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Thread: Amylase in bread?

  1. #1
    boatsteem1
    Guest

    Default Amylase in bread?

    I thought you guys could help me out with something. Yesterday I bought some "greek" bread which seemed to be totally vegan. There's one thing I'm unsure of, however. The bread contains amylase. Now, I suspect that may ring a bell for many of you. For those of you who haven't heard of it, amylase is an enzyme we have in our saliva and somewhere below the stomach. It helps digestion.

    Now before you go on thinking I'm crazy I should say the bread looked very tasty and has a lot of healthy ingredients

    I'm wondering where this amylase comes from, though. Is it from an animal or produced in a laboratory (god, I really hope it's not spit, haha)?

    Thanks

  2. #2
    sprite1986
    Guest

    Default Re: Amylase in bread?

    I found this from: http://www.vrg.org/nutshell/faqingredients.htm#amylase



    What is amylase?
    Amylase is an enzyme that breaks down starch into a simpler form. It can be derived from bacterial, fungal, or animal (pig-derived) sources.Typically vegan.

    So I guess that doesn't reaaally clear things up.

  3. #3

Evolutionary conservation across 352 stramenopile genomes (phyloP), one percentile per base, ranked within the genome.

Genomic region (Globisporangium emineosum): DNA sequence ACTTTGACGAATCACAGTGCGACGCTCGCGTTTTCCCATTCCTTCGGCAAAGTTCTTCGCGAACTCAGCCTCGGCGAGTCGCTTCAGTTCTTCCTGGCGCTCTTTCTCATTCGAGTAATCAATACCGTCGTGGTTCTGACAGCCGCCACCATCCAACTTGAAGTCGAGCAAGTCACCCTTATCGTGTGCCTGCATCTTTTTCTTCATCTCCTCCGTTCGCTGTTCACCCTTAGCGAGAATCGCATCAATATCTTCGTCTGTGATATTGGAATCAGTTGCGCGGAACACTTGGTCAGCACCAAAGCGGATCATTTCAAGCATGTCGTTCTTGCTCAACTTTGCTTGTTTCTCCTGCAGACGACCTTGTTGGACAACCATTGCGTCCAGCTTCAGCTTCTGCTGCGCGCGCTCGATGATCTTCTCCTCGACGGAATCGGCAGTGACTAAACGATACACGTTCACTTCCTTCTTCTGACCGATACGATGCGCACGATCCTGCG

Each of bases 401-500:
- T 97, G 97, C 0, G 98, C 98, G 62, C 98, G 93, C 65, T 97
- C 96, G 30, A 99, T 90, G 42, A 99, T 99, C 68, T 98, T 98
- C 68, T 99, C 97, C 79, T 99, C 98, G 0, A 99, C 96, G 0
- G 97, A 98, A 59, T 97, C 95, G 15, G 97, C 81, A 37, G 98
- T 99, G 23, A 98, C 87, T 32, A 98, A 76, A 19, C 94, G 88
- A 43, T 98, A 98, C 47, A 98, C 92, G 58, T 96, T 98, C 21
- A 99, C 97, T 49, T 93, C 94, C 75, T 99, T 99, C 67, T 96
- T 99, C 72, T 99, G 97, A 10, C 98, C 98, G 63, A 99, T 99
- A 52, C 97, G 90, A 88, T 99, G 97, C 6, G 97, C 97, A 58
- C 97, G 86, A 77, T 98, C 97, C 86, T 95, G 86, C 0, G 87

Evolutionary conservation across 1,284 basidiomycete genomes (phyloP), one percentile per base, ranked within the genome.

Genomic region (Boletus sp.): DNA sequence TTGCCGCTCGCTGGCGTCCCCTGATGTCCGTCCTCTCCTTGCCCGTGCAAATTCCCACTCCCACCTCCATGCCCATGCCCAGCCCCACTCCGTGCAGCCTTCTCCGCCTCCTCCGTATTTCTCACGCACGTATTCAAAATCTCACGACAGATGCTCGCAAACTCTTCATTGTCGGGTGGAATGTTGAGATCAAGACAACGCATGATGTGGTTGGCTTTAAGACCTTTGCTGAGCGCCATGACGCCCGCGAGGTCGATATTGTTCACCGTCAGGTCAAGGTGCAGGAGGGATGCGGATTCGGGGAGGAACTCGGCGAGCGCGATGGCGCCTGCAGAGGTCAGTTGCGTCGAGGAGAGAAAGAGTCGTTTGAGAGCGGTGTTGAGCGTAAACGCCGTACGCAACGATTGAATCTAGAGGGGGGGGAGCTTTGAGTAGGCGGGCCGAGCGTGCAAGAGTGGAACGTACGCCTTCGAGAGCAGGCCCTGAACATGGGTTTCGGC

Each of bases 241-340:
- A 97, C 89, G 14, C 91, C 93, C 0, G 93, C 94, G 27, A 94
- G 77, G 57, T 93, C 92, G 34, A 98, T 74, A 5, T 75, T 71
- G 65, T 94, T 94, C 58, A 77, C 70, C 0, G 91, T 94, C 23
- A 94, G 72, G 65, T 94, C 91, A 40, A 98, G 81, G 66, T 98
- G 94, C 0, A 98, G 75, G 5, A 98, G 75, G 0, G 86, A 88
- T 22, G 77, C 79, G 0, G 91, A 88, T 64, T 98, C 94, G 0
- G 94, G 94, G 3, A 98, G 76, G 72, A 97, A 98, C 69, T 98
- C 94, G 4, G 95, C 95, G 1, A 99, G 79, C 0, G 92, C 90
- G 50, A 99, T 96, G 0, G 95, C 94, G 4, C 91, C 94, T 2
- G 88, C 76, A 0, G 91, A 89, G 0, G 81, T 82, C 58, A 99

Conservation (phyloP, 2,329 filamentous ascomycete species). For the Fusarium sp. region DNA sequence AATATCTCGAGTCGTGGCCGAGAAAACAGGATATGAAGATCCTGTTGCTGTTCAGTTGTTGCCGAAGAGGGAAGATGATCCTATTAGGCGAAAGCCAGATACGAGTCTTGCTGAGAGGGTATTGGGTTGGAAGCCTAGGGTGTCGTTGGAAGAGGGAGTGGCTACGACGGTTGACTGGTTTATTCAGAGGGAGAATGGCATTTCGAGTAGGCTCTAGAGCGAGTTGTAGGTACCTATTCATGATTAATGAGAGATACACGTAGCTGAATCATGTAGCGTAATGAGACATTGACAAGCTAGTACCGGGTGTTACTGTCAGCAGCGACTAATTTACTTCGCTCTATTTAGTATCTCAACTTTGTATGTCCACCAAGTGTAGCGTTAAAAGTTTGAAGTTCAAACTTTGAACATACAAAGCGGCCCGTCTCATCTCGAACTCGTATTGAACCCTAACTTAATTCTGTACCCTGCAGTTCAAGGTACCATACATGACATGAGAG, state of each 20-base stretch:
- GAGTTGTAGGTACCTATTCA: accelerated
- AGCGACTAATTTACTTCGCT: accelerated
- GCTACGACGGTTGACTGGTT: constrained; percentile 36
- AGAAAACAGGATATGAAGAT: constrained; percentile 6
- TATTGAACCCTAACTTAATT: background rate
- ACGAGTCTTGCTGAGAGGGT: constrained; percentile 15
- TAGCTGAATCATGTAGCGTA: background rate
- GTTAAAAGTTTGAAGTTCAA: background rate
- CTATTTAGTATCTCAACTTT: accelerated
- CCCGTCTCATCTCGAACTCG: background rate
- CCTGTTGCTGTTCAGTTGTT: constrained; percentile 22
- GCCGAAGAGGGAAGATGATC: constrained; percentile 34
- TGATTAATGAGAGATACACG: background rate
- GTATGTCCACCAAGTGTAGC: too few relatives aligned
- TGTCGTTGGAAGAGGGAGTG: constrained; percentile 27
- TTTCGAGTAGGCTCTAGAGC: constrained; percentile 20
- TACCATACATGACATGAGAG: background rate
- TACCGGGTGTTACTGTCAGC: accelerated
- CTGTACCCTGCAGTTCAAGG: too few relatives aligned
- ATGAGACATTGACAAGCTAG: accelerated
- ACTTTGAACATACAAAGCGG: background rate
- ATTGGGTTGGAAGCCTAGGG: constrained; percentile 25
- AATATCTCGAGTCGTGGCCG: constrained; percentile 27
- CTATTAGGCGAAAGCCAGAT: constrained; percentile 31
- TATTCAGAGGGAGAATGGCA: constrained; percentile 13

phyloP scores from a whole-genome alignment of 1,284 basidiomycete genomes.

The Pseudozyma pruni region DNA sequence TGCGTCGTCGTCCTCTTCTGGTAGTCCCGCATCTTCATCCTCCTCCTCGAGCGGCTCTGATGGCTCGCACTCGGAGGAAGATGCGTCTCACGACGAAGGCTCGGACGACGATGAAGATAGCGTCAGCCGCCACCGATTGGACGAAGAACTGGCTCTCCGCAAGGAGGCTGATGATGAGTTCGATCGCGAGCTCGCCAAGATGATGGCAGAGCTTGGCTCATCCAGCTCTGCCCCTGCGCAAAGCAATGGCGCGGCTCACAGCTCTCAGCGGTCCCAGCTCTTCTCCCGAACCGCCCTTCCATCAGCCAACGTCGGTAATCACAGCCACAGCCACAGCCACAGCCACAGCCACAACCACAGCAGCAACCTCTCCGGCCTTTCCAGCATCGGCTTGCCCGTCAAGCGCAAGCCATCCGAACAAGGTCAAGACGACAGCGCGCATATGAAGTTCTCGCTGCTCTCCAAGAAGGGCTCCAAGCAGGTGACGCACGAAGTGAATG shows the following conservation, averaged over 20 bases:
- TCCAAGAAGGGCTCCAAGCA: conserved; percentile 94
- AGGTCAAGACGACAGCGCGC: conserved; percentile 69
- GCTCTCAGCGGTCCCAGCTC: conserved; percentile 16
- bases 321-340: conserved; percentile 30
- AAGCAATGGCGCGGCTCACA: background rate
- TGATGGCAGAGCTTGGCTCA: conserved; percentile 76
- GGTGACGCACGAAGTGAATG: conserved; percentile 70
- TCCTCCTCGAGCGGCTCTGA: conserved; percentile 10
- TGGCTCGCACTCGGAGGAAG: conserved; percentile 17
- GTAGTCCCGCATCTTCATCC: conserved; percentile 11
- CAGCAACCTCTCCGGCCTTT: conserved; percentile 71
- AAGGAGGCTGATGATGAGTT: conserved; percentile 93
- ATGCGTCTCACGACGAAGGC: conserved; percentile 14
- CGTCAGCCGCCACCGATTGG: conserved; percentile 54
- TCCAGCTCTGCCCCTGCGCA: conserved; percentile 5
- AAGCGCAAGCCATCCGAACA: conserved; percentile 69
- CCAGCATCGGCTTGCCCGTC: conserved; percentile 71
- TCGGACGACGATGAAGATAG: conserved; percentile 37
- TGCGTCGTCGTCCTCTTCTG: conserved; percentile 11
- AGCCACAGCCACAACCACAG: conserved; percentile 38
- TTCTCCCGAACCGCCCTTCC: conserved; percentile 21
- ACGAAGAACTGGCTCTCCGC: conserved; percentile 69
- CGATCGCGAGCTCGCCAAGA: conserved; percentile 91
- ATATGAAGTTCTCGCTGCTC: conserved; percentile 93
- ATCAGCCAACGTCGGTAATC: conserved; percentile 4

boatsteem1
    Guest

    Default Re: Amylase in bread?

    "Typically vegan." Argh!

    Thanks for the research! I better stay clear of it unless it says where it derives from.

    What annoys me is that they use pigs for everything, not one part of them returned to earth to rest in peace. That's sad.

  4. #4
    leesally
    Guest

    Default Re: Amylase in bread?

    Hello

    Amylases are mostly produced by fungi or bacteria on large scales, as it is much much much much more economical than extracting them from animals.
    Bacteria such as Bacillus (which incidentally also make the enzymes found in detergents), and fungi such as Asperigilus (bread mould) are typically used for amylase production.

    As an aside, yeasts are not very good at digesting starch. In order for the yeast to make those lovely bubbles (carbon dioxide) in your bread from simple sugars, you have to either rise for a long time or provide some amylases so that there's adequate digestion of starch into simple sugars. I suspect that was why there were amylases added to your bread.

  5. #5

    Join Date
    Apr 2010
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    Default Re: Amylase in bread?

    Quote boatsteem1 View Post
    "Typically vegan." Argh!

    Thanks for the research! I better stay clear of it unless it says where it derives from.

    What annoys me is that they use pigs for everything, not one part of them returned to earth to rest in peace. That's sad.

    What's sad is that they use them in the first place. If they didn't have peace while alive they aren't going to know about it after they are dead. Well, until we are shown otherwise.

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